Start Date

9-4-2021 10:45 AM

End Date

9-4-2021 12:00 PM

Disciplines

History

Subjects

Rio Grande Valley (Colo.-Mexico and Tex.) -- History -- 19th century, Rio Grande Valley (Colo.-Mexico and Tex.) -- Social conditions -- 19th century, Mexican-American Border Region -- History -- 19th century, Mexico -- Relations -- Texas, Texas -- Relations -- Mexico, Victorio (Apache Chief -1880), Indians of North America -- Wars -- 1866-1895, Chiricahua Indians -- Wars

Description

This proposal is part of a greater thesis, but the specific proposal here will entail the specific defeat of Victorio around the Mexican American border lands region. Victorio was a warm springs Apache, which was part of the Chiricahua group. The time frame will be late summer 1880 to mid-October 1880. The paper will argue that the increased militarization of the Mexican American border in late summer until mid-October 1880 resulted in the death and defeat of Victorio. It will argue that the despite this increased militarization the border was still soft enough to allow him to cross easily avoiding both the Americans, and Mexicans pursuing him. The border around mid-September 1880 was finally closed enough to prevent him from escaping across the other side. This was due to a cross border campaign that allowed the Americans into Mexico to help the Mexican army defeat Victorio. The Americans were asked to leave before he was defeated, but their presence before that event was enough to help influence Victorio’s defeat. The paper will include numerous illegal border crossings on part of the Americans, and cooperation on part of Mexico with America. Those activities will show that both sides knew only a cross border campaign was the way to defeat Victorio.

PART OF SESSION 2C. INDIAN WARS:

Comment: J. William T. Youngs, Eastern Washington University
Chair: Roger Wiblin, Brigham Young University-Idaho

Brant Gorham, University of Idaho, undergraduate student
“We were Like Deer, They were Like Grizzly Bears: How the United States Government Stole Nez Perce Land and along with it Tribal Culture and Sovereignty”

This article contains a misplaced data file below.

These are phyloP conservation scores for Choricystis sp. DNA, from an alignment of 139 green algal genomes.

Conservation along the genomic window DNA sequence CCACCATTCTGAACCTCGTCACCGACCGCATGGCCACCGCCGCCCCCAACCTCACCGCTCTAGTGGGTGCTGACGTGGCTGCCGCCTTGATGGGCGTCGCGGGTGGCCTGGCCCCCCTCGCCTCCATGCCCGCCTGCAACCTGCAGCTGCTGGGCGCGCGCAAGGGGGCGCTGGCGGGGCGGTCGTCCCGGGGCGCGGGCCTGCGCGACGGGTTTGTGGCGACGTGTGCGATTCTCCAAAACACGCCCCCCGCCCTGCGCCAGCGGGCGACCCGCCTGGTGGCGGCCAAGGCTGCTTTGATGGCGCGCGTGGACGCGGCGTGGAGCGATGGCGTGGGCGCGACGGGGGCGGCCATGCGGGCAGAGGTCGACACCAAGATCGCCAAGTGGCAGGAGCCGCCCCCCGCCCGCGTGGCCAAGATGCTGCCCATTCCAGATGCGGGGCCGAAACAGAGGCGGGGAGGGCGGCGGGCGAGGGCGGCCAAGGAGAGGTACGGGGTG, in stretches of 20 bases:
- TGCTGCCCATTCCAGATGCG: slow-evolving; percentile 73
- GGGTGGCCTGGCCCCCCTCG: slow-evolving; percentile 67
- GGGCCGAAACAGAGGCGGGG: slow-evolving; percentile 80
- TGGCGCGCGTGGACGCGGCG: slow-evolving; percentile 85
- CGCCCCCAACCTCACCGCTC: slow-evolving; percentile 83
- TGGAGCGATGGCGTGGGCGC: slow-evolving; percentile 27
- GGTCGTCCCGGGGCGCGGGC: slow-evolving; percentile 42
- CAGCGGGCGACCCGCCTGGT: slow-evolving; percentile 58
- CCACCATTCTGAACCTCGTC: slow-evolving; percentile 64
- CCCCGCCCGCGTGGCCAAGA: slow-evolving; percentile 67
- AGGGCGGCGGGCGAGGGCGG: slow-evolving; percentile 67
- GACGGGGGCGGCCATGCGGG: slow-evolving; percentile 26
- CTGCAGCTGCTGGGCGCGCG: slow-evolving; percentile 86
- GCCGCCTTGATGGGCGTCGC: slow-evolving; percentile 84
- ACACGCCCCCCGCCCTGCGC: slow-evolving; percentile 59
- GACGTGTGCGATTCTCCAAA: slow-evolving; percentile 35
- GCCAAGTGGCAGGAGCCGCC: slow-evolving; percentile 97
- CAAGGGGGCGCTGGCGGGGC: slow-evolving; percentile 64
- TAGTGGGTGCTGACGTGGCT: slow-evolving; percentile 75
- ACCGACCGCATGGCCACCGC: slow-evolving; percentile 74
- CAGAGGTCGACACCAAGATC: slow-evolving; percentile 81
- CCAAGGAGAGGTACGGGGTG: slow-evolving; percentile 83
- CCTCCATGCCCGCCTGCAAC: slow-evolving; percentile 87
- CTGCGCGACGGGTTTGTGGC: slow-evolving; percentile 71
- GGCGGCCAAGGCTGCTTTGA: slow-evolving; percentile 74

Dameon Hansen, Idaho State University, graduate student
“Evolution of the Mexican American Border: How the Victorio Campaign in 1880 Changed Mexican American Border Management”

Darren L. Letendre, Portland State University, undergraduate student
“A ‘Superlicious’ Feast: A Rhetorical Analysis of Davy Crockett’s Almanacs as an Early Form of White National Identity”

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Persistent Identifier

https://archives.pdx.edu/ds/psu/35230

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Apr 9th, 10:45 AM Apr 9th, 12:00 PM

Evolution of the Mexican American Border: How the Victorio Campaign in 1880 Changed Mexican American Border Management

This proposal is part of a greater thesis, but the specific proposal here will entail the specific defeat of Victorio around the Mexican American border lands region. Victorio was a warm springs Apache, which was part of the Chiricahua group. The time frame will be late summer 1880 to mid-October 1880. The paper will argue that the increased militarization of the Mexican American border in late summer until mid-October 1880 resulted in the death and defeat of Victorio. It will argue that the despite this increased militarization the border was still soft enough to allow him to cross easily avoiding both the Americans, and Mexicans pursuing him. The border around mid-September 1880 was finally closed enough to prevent him from escaping across the other side. This was due to a cross border campaign that allowed the Americans into Mexico to help the Mexican army defeat Victorio. The Americans were asked to leave before he was defeated, but their presence before that event was enough to help influence Victorio’s defeat. The paper will include numerous illegal border crossings on part of the Americans, and cooperation on part of Mexico with America. Those activities will show that both sides knew only a cross border campaign was the way to defeat Victorio.

PART OF SESSION 2C. INDIAN WARS:

Comment: J. William T. Youngs, Eastern Washington University
Chair: Roger Wiblin, Brigham Young University-Idaho

Brant Gorham, University of Idaho, undergraduate student
“We were Like Deer, They were Like Grizzly Bears: How the United States Government Stole Nez Perce Land and along with it Tribal Culture and Sovereignty”

Dameon Hansen, Idaho State University, graduate student
“Evolution of the Mexican American Border: How the Victorio Campaign in 1880 Changed Mexican American Border Management”

Darren L. Letendre, Portland State University, undergraduate student
“A ‘Superlicious’ Feast: A Rhetorical Analysis of Davy Crockett’s Almanacs as an Early Form of White National Identity”